Smiles Dental’s business model good for patients & dentists

Longview-based firm has grown from 8 to 16 locations within the last year

Dr. Jeremy Dixson

Dr. Jeromy Dixson DMD, MBA is the CEO of Smiles Services LLC and president of Smiles Dental Group PC. Together, these two firms form a dentistry business model that has been highly successful – consistently doubling in size and revenue the last two years.

Increasing administrative paperwork, skyrocketing business costs and decreasing reimbursements plagues the traditional solo practitioner business model, said Dixson. He characterized the other end of the spectrum – “corporate” dentistry – as having “less personalization and mediocre quality.” In contrast with these business models, Smiles Dental is a “multi-location group practice.” Dixson said this model lets dentists focus on patient care while the management company handles administrative tasks.

“[Our model] takes the best of both worlds and fuses them into one package,” stated Dixson.

The company is based in Longview, with locations ranging from South Puget Sound to Southern Oregon, as well as Spokane and Anchorage. Four locations are in Clark County – Ridgefield, Hazel Dell, Camas and east Vancouver.

Dixson said that when he attended dental school in the Midwest, he saw that there was a huge growth of dental group practices in that area – half his class was hired by dental groups in 2004. Taking this to heart, Dixson started thinking about the long-term prospects of the dentistry profession.

“I thought about medicine and where it had gone with physicians consolidating into groups,” Dixson said. “I realized dentistry was heading the same way.”

However, he said, when he investigated dental groups in the Northwest, he said they were “falling short of putting patients first.”

“I felt there was room for a dental group that could take the best of traditional dentistry (service, professionalism, personalized care and relationships) plus the benefits of a dental group practice (economies of scale, sharing of best practices and quality control),” explained Dixson.

After graduating from dental school, Dixson returned to Southwest Washington and joined a practice with an office in Hazel Dell. By 2010, Dixson had bought out his partners, re-launching Smiles Dental with a new management structure, logo, website and mission/vision: “Ultimate Service, Superior Performance, Positive Impact.”

“Our mission doesn’t just hang on a wall,” Dixson said. “It’s six words and everyone knows it. It gives us a unity of purpose.”

This team approach, in addition to freeing Smiles Dental’s dentists from management tasks, is a key component of Dixson’s business model.

“I looked at why corporate dentistry did not live up to expectations,” said Dixson, “and I saw that doctor turnover is the primary driver of mediocre service quality.”

To ensure his multi-location dental group does not suffer from that problem, Dixson has created a proprietary pension plan, where the member dentists share in the profits of the practice in a vested, long-term program.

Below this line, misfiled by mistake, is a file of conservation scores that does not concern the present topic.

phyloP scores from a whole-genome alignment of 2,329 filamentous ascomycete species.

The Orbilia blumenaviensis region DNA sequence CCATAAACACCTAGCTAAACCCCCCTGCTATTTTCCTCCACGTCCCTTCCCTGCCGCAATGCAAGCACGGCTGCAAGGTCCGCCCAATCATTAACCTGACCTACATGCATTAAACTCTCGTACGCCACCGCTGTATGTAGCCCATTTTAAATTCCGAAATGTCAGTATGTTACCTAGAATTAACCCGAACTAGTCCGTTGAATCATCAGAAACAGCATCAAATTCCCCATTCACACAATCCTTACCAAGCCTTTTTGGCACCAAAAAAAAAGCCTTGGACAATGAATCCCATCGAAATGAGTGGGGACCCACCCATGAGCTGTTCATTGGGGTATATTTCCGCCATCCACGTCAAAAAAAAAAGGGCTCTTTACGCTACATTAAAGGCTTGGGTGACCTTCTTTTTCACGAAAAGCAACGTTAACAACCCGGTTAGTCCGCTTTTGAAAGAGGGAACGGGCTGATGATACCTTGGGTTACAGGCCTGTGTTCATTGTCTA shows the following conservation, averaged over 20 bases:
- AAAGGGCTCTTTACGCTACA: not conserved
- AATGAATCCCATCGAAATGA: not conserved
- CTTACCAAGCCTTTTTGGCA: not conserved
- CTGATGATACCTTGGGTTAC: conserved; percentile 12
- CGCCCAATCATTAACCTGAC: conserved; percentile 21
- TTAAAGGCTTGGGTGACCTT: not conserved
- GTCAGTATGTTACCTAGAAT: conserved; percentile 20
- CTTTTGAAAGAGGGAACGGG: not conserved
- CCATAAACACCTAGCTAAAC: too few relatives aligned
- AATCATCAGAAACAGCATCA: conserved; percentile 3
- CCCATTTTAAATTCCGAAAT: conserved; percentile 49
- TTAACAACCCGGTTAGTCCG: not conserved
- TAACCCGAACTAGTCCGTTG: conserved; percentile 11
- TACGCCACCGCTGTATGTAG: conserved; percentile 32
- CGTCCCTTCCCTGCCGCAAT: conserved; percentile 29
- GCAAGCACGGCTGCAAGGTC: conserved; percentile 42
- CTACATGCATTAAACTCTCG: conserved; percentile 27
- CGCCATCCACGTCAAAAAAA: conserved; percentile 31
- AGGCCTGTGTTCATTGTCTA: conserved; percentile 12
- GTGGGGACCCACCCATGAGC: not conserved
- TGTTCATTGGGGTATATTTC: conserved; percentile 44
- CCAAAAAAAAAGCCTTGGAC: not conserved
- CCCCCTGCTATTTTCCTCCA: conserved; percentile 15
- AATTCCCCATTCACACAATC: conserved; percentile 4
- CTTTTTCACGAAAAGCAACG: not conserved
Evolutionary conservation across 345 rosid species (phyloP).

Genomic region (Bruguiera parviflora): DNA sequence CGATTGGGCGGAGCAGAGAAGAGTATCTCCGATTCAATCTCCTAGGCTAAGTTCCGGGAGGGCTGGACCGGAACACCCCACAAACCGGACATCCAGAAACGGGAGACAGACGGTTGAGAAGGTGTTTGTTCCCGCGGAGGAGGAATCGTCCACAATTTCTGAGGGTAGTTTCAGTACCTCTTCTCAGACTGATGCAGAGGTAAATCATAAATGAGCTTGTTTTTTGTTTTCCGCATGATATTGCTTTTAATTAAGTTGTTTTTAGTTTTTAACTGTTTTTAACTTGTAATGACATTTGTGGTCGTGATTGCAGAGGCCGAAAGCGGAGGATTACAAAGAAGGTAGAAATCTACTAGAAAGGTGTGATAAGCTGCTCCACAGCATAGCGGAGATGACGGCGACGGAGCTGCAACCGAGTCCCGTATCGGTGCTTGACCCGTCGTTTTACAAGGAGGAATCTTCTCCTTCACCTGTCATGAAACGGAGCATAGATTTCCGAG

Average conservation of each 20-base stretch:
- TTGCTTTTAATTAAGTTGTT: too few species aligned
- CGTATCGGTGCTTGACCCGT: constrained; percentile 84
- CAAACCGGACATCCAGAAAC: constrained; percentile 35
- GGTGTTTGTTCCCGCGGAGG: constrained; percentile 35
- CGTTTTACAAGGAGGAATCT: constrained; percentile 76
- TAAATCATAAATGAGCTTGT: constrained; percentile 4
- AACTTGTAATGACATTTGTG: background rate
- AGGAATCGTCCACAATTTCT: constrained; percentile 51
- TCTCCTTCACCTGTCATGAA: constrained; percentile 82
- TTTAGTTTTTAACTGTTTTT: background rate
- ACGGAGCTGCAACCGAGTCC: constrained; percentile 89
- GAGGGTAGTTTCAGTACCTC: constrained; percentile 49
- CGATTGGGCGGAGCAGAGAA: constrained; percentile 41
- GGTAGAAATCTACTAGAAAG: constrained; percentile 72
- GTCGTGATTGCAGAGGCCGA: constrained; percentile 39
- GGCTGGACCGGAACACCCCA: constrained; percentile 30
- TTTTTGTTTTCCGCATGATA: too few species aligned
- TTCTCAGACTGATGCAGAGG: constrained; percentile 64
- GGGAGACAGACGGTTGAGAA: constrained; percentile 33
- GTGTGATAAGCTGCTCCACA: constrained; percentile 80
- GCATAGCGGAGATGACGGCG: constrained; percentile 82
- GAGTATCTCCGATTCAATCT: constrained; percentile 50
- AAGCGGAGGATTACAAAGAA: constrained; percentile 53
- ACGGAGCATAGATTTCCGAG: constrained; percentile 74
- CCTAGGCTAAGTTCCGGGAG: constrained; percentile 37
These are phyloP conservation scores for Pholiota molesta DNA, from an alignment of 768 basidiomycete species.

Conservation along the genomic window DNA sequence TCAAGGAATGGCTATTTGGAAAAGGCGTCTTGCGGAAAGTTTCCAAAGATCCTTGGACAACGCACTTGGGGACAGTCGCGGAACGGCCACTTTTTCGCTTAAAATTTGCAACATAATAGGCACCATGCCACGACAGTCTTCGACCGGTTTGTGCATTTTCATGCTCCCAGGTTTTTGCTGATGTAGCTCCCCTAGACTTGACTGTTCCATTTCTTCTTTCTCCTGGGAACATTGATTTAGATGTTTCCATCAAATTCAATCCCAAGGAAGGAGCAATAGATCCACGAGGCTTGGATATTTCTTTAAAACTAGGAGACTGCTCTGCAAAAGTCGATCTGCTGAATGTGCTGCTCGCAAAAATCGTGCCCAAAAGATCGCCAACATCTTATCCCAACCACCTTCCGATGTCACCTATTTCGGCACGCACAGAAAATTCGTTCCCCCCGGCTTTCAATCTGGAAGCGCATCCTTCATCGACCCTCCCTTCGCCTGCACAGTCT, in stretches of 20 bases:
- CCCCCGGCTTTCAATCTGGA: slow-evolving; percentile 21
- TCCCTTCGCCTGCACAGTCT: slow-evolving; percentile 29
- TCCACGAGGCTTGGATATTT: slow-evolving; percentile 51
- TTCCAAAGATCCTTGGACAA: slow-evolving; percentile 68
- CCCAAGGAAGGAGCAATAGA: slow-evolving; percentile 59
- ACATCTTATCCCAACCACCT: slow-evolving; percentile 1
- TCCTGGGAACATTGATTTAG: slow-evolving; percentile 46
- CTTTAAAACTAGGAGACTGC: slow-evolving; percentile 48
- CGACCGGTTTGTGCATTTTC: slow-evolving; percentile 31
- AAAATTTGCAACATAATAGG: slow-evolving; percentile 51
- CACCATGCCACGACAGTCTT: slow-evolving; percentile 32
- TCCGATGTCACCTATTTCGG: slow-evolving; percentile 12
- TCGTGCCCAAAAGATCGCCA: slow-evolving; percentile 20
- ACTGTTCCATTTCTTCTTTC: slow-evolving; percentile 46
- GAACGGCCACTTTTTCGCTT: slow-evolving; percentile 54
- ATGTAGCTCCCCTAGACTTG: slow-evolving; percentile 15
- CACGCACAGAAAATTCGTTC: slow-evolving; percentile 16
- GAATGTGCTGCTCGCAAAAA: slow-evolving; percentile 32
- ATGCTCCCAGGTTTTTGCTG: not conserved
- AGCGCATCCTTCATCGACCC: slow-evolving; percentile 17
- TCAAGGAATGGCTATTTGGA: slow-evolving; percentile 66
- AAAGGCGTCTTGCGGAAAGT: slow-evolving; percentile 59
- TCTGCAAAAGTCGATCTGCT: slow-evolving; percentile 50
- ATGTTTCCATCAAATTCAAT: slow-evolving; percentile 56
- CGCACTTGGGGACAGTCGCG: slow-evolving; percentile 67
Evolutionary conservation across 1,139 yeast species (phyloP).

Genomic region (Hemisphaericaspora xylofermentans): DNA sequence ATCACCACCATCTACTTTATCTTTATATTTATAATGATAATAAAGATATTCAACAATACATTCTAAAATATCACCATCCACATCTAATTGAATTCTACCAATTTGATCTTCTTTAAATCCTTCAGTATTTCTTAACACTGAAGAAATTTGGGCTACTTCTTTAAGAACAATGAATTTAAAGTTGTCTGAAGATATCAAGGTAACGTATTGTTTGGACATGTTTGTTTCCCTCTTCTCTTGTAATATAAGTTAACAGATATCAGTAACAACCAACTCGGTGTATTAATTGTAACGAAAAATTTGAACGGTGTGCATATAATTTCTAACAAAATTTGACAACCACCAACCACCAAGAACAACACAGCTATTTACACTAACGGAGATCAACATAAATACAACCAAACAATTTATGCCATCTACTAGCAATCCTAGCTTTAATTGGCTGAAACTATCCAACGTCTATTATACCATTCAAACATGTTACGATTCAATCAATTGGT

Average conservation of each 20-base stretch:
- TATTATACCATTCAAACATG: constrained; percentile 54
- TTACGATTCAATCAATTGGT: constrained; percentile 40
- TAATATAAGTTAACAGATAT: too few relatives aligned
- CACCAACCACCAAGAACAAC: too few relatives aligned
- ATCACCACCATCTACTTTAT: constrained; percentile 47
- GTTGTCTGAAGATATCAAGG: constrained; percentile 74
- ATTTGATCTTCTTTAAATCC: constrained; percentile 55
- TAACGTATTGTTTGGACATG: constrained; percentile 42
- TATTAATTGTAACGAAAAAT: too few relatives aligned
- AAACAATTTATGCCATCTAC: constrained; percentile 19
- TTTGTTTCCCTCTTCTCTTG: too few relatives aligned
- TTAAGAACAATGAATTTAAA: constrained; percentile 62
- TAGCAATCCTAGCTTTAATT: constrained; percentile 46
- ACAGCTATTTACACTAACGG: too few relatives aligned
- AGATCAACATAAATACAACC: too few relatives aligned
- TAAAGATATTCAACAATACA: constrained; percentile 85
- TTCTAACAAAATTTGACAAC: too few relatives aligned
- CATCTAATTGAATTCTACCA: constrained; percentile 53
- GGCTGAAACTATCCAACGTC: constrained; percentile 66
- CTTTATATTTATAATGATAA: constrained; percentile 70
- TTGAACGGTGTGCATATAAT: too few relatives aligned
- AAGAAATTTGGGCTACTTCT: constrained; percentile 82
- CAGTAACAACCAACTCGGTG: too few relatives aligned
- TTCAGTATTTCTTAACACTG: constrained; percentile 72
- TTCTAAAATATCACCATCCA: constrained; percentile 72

“They commit to us long-term – a 20-year career,” Dixson said. “In return we set up a pension plan that, at the end of the 20 years, enables the dentists to take from that pension what they would have gotten if they had had a solo practice and sold it.”

This sweat equity is attractive. Dixson said that the cost of dental school has tripled in the last ten years, banks are more reluctant to loan money, and several local practices have gone bankrupt in the last few years.

“The risks are getting greater, and dentists want long-term career options to cover that risk,” stated Dixson. He added that dental schools are guiding students now toward group practices instead of solo practices. Ten years ago, most dentists were planning on owning a private practice. A recent study shows less than 20 percent are taking that route today.

The financial results indicate that Dixson’s business model makes sense. In 2013, the firm had eight locations and $12 million in revenue. In the last year, the number of locations doubled to 16, with 2.5x the revenue. The firm, with 200-plus employees spread across both Smiles Dental and Smiles Services, has been on the Inc. 5000 list two years running (in 2014, #202 in healthcare overall and #56 in WA state).

Going forward, Dixson stated that Smiles Dental’s strategy is to continue to add a new office each month; he expects to add three more offices between now and the end of the year.

Although at first, Dixson said, he was focused on his own career and what was best long-term for him, his focus has shifted now to relieving dentists.

“I see a lot of them unhappy in the profession,” said Dixson “I’m trying to do something good for the profession that is an enduring improvement. I have a passion for the future of dentistry.

“We’ve seen the movie before, in medicine,” he added, “but let’s do it better for patients, staff and community. That’s what gets me out of bed on those hard days – really changing dentistry for the better.”

Jodie Gilmore’s journalistic background includes more than 15 years of writing for the Vancouver Business Journal as well as other publications such as Northwest Women’s Journal, North Bank Magazine, American Builders Quarterly and The New American. A Master’s in Technical & Professional Writing and 20+ years in the trenches as a technical writer and online help developer round out her writing background. When not writing, she enjoys gardening and working on her small farm in the Cascade foothills.